Raul Castro, Juan Orlando Hernandez, Ollanta Humala, Evo Morales, Jose Mujica, Daniel Ortega, Otto Perez Molina, Dilma Rousseff, Salvador Sanchez Ceren

    Doing this sort of list does involve some sort of judgement call (should Dilma be considered an armed fighter if she only supported an armed group?) I may edit these lists in the coming days if readers have good arguments for corrections or additions. 
  6. Two facts out of today's NYT story on Central American migrants:

    • "Last month, 3,141 children traveling without a parent were apprehended at the United States-Mexico border, a 70 percent decrease from June."
    • "...word has gotten back to the region that the journey is getting harder and that migrants might not make it through Mexico. Mexican authorities have deported more than 38,000 Central Americans this year and now regularly send busloads and planes of detainees back to their countries."

    In July I wrote the following:
    US politicians need to understand that the real crisis is not the fact there are suddenly tens of thousands of additional migrants/refugees crossing the border to the United States. The crisis is that there are at least three countries in this hemisphere where tens of thousands of people feel the security and economic conditions are so bad that they need to flee or to send their children alone in the hope they can find a better life. The conditions on our border are only a symptom of that crisis further south.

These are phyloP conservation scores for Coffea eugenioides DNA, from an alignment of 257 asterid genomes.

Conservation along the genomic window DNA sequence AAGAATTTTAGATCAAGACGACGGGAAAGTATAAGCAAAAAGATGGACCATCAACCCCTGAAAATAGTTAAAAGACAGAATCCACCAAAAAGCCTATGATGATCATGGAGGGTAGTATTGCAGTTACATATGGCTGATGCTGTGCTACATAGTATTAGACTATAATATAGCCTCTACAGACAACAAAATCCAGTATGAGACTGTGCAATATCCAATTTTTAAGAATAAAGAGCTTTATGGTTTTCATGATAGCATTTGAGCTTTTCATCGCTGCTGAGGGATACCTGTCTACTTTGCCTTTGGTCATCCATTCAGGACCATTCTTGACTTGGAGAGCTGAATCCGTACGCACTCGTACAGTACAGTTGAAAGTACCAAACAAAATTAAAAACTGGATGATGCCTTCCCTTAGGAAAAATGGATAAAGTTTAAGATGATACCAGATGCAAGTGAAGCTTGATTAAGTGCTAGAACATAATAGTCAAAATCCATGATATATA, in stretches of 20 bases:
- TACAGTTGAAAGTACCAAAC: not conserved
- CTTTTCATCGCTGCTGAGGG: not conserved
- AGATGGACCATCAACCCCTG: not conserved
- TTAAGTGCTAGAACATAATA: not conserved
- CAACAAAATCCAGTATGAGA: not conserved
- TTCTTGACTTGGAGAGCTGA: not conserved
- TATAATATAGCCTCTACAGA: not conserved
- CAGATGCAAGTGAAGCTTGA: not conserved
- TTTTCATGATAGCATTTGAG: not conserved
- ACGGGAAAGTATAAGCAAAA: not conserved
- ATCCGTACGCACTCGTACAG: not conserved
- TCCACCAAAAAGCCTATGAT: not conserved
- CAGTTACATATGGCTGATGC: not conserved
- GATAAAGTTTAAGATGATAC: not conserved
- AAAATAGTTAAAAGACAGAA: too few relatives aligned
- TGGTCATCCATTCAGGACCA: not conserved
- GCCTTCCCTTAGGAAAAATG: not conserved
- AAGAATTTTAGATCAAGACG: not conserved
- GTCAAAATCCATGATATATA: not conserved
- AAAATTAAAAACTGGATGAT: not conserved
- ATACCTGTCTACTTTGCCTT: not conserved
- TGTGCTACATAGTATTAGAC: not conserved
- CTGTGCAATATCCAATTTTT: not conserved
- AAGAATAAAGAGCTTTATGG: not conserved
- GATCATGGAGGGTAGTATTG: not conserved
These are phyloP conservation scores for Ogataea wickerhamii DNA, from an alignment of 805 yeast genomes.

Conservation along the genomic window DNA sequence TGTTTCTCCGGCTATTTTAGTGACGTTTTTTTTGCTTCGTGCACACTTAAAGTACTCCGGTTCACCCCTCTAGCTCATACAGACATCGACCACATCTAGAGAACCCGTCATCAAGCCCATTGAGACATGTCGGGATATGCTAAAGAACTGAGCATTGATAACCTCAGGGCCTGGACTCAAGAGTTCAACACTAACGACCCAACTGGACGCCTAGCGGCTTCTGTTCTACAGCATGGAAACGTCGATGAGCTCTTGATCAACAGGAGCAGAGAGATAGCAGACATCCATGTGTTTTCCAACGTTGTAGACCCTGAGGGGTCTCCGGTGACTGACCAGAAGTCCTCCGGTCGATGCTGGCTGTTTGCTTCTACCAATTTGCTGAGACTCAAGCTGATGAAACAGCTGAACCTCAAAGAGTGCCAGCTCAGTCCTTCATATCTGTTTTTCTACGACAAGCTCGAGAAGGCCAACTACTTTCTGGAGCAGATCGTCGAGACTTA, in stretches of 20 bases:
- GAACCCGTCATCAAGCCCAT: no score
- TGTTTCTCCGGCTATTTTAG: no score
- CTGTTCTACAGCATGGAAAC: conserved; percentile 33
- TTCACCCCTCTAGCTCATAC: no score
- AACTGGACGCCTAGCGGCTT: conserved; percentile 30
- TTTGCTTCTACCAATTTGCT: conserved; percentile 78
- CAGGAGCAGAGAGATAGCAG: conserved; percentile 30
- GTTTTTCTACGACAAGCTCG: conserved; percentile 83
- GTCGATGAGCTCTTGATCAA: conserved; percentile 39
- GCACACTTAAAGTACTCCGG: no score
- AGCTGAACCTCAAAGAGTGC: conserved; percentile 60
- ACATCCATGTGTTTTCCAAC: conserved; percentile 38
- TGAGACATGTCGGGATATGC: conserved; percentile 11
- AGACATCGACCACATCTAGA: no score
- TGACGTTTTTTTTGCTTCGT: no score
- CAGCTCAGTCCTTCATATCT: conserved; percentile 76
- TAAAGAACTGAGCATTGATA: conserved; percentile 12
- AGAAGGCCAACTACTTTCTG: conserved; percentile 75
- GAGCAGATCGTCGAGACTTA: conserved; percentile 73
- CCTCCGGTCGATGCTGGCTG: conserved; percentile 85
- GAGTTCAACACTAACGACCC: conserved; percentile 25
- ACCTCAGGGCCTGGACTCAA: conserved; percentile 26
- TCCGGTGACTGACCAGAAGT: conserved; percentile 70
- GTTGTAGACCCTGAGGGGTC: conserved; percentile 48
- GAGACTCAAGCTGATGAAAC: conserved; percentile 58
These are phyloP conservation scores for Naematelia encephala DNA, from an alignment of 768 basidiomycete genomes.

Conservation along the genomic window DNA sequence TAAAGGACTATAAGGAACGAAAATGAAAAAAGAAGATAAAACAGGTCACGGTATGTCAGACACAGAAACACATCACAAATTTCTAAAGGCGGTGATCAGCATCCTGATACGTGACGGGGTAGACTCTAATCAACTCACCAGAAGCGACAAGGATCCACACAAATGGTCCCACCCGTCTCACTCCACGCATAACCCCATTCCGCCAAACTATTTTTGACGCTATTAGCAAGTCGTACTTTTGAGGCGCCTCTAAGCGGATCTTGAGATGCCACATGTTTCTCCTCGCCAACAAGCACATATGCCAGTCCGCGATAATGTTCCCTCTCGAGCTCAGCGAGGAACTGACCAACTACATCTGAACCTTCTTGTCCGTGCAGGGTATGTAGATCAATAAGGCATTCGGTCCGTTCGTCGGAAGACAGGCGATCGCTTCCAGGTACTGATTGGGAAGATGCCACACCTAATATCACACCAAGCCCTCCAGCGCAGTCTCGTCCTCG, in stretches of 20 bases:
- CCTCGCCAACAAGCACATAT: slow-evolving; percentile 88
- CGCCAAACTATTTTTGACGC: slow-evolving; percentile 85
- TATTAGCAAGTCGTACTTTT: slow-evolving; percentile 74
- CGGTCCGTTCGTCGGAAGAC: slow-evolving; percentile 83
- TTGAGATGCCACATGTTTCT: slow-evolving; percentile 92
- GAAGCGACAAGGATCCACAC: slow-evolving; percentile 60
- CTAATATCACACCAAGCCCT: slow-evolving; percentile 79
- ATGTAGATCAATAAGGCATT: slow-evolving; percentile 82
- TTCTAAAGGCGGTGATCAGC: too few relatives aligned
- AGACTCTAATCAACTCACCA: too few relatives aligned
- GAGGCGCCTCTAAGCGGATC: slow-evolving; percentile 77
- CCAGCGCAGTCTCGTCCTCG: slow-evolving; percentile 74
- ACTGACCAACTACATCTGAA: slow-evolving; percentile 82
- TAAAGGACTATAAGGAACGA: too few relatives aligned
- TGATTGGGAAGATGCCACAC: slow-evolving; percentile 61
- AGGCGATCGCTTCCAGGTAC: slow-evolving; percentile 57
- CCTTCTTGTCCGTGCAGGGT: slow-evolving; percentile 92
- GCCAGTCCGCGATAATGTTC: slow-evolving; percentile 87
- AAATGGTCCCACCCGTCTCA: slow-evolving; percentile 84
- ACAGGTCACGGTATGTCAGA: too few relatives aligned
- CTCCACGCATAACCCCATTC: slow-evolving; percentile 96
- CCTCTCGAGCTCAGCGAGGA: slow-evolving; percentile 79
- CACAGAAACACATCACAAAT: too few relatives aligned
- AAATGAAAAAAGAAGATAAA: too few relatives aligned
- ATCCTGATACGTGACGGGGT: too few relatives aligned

The fact that the number of migrant refugees reaching the US border has decreased does not mean that there is no longer a security or refugee crisis continuing in Central America. The fact that the journey from the Guatemalan border to the US border is difficult and dangerous is not a measurement of success for US policy.
  7. The Washington Post and New York Times have similar editorials this Sunday about the situation in Venezuela. After recounting the abuses of the Maduro government including the detention of political prisoners and the sham trial of Leopoldo Lopez, both editorials turn towards the issue of the UN Security Council seat that I wrote about two weeks ago. In that, there is a difference between the editorials.